Traitor to the Nation
The Pox Party
Reviewed June 7, 2009.
Listening Library, 2007. Unabridged. 7 Compact Discs. 8 hours, 19 minutes.
National Book Award winner.
I decided to listen to this book on CD so I would finally read it. I had given the book to my son the Christmas after it was first published and had been meaning to read it. Then the second volume recently did very well in School Library Journal's Battle of the Books. So I decided to listen to the book on the way to work and back. (And now that I have a longer commute, this is a good way to get books "read.")
Octavian Nothing is amazing in its scope. Beginning just before the start of the American Revolution, Octavian lives at the Novanglian College of Lucidity. His mother was once a princess in Africa, but now she and Octavian are the only inhabitants of the house who go by names instead of numbers.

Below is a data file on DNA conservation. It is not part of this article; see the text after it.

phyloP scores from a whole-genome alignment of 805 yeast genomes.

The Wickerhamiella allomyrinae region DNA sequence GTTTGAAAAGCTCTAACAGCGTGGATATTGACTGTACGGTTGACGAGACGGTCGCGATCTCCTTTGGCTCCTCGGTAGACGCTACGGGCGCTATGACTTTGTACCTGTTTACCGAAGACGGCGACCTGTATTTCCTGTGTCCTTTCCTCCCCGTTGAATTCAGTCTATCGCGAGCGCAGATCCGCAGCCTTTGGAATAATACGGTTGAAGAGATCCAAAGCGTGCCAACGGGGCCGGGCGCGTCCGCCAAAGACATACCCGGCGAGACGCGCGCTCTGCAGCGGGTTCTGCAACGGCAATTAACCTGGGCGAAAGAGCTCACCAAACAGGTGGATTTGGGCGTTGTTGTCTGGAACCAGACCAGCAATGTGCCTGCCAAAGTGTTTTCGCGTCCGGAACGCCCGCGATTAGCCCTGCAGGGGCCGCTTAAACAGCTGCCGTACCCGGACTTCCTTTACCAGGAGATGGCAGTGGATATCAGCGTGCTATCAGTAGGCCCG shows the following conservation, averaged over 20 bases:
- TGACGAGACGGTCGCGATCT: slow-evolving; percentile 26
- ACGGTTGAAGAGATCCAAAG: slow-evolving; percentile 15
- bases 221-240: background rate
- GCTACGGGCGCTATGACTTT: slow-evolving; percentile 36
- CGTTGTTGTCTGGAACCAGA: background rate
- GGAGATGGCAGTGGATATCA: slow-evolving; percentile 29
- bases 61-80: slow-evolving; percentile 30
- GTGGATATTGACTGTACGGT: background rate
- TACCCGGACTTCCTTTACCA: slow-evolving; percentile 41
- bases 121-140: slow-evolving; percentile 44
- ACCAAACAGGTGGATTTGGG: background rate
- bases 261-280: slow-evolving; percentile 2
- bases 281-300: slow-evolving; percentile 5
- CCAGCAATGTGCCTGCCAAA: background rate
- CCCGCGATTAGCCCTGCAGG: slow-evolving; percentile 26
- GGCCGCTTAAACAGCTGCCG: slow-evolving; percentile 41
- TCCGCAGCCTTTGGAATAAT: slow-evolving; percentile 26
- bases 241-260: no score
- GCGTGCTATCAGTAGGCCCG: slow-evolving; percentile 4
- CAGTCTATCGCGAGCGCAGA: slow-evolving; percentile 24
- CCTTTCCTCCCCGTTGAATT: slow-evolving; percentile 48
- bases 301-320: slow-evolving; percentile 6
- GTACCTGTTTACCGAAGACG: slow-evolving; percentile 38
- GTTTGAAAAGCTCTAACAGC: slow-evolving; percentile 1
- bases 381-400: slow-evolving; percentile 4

Octavian is trained in music, science, philosophy, Latin, Greek, and French. But he comes to learn that this training is all part of an experiment -- an experiment designed to show the mental capacities of people of African descent. He also learns that there are inconsistencies in the philosophy of men who are fighting for "freedom" while owning slaves.
This book is by no means cheery, light reading. But it is powerful and moving. M. T. Anderson beautifully writes the characters voices as they would have expressed themselves at that time. The narrator, Peter Francis James does a wonderful job of giving each character distinctive voices, so you can tell who is talking simply by listening. In Octavian's mother's voice, I heard someone regal and dignified. In Mr. Gitney, a precise scientist.
The story is truly astonishing. I will definitely be reading the next volume, and have only to decide whether to go with the print or audio version.